Less Apple. More Core.


You’ve seen it everywhere, from website design, to package design, and all the matter of touch devices in between, audiences love Apple, and big businesses love taking a bite.

While the notion of imitation as a gesture of flattery holds some truth, so too is it a fundamental sign of complacency and a lack of imagination, if not courage. Instead of investing the proper amount of time and bravado necessary for creating products, communication platforms, branding initiatives or experiences with meaning, the shortcut is taken.

How do I know this? I know this because I started my career as a young communication designer overly-concerned with studying and aping what was considered to be the best instead of putting more value into trying to figure out why the heck it was great work to begin with. After finding out exactly what was going on and realizing what it really meant to create and express with conviction and elegance is mind, my own signature “voice” began to emerge. Then came good old experience disguised as failure to help show me the ropes and offer some atonement. At the core of it all I was lacking some serious fundamentals that ran way deeper than any art class, seminar, or workshop could have shown me; I lacked the truth, or rather my truth. I lacked respect for my own instincts and this caused me lots and lots of delay and much-needed hard lessons in order to really see and best undertake my creative pursuits.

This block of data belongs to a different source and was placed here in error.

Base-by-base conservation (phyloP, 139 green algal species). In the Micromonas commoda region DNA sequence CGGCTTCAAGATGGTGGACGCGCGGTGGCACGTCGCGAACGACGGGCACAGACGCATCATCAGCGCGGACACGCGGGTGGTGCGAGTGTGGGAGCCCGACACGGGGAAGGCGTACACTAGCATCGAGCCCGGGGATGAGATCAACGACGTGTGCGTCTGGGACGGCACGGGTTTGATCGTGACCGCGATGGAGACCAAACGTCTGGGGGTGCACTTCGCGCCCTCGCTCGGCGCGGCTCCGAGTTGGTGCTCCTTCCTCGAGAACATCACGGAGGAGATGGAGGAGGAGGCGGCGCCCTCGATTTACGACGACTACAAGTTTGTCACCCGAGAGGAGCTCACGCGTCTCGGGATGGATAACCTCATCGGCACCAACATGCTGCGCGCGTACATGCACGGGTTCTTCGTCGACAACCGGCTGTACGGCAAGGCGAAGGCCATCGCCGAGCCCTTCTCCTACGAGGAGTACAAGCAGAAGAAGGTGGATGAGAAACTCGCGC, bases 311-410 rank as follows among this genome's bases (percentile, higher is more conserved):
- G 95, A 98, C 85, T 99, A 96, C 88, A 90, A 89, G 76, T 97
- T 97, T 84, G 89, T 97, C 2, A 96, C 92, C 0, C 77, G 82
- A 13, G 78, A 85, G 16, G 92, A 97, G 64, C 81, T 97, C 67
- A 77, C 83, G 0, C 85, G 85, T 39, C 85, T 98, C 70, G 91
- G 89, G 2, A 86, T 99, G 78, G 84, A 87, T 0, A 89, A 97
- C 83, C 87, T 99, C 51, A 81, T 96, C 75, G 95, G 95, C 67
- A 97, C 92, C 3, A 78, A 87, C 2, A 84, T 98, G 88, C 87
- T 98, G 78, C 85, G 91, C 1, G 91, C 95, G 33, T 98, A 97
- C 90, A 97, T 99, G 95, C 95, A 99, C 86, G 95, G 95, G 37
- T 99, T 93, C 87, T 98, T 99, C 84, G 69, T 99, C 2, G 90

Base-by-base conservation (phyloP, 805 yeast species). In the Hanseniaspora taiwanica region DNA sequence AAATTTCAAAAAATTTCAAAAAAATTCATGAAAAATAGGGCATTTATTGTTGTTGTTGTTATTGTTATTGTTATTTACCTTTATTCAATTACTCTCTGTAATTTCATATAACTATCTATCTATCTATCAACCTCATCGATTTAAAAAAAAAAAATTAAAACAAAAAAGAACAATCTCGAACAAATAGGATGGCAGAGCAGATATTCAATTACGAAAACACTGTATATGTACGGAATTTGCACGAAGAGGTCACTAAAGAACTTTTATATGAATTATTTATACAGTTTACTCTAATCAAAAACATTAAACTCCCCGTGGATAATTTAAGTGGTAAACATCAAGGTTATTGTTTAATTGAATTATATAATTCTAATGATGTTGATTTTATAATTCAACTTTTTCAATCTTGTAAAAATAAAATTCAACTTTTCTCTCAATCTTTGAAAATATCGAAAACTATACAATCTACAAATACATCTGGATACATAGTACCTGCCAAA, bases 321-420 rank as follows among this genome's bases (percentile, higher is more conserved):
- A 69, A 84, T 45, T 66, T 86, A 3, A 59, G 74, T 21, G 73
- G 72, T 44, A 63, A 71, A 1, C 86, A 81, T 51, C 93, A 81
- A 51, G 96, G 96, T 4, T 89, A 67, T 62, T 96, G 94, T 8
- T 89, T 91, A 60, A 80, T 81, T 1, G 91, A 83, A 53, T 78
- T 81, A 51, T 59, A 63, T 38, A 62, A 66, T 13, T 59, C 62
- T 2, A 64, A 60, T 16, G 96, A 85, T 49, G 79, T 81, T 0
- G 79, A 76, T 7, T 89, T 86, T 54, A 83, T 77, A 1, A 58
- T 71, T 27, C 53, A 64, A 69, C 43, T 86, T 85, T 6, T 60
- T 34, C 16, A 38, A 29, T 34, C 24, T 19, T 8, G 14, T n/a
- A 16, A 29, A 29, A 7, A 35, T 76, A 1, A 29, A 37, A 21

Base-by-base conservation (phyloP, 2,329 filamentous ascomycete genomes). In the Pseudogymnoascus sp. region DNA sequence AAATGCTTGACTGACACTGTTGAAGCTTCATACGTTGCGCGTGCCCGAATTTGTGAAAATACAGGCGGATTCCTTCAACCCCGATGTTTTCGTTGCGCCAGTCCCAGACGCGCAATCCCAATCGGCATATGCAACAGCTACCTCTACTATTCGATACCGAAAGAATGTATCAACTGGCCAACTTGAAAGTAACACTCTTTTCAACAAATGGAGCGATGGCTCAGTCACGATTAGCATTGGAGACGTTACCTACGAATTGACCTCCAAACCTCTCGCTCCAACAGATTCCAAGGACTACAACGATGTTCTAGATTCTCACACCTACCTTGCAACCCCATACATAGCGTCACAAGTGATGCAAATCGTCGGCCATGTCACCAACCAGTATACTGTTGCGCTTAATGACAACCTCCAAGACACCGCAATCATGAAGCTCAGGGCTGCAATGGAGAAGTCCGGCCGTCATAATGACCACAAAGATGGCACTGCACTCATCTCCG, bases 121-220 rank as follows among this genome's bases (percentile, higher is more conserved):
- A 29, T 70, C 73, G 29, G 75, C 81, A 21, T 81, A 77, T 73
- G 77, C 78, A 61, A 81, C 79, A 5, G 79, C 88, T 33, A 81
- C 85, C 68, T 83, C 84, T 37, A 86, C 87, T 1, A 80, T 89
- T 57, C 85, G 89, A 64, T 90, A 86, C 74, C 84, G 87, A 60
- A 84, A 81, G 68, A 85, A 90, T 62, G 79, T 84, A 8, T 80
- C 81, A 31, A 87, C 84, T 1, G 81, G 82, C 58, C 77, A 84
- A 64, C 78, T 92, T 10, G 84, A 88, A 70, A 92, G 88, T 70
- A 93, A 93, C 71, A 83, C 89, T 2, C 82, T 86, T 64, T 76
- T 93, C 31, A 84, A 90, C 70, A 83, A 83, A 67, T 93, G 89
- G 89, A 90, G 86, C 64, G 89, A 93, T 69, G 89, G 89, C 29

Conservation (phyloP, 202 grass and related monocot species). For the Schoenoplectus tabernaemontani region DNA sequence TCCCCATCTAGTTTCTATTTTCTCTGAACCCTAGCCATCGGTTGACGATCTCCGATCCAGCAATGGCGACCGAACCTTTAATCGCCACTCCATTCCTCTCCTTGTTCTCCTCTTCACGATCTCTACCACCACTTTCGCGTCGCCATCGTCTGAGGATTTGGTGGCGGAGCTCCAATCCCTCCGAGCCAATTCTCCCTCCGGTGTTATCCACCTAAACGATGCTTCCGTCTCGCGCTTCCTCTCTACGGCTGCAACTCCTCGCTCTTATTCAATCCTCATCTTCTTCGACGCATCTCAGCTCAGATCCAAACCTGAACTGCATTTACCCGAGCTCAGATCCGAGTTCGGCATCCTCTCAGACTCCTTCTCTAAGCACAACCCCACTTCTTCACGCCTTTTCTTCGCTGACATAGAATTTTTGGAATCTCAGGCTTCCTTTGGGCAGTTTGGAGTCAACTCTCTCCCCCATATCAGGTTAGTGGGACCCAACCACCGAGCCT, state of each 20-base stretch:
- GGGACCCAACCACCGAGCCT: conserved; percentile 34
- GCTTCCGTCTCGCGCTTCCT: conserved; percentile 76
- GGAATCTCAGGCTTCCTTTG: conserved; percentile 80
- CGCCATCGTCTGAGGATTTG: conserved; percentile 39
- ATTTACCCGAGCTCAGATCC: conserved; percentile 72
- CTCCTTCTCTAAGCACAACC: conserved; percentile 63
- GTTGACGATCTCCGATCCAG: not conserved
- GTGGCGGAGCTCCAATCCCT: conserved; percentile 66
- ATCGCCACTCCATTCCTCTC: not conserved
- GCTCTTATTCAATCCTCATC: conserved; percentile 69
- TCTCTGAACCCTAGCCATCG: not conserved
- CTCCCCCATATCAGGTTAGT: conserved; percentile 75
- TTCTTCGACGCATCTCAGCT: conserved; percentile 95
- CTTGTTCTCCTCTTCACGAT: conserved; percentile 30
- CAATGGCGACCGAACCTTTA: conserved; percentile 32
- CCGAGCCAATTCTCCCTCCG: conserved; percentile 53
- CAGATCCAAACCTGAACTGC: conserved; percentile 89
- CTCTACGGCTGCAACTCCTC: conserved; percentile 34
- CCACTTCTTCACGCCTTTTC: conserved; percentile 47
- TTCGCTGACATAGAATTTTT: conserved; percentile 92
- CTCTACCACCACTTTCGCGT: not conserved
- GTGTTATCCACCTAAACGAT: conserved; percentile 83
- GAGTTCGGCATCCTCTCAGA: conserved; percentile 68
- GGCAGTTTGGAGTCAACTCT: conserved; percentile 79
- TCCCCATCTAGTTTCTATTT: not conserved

While it’s a good idea to imitate and, at times, maybe even steal ideas, I believe that the real crime being committed by the copycats is their own blind-ignorance of missing the point. They’re reacting to mis-perceived external forces that are subverting their potential best efforts. Instead of focusing on crafting a story or viable “points of engagement” based upon their own authentic understanding, the path of least resistance is taken. Ask any pop-psychologist, and they’ll gladly tell you that the best stuff is inspired from truth, no matter how bad a given situation or topic may appear.

Simply put, you just can’t steal culture. Eventually, you will be found out and be made to look ridiculous or meaningless.

Robert Charles Miller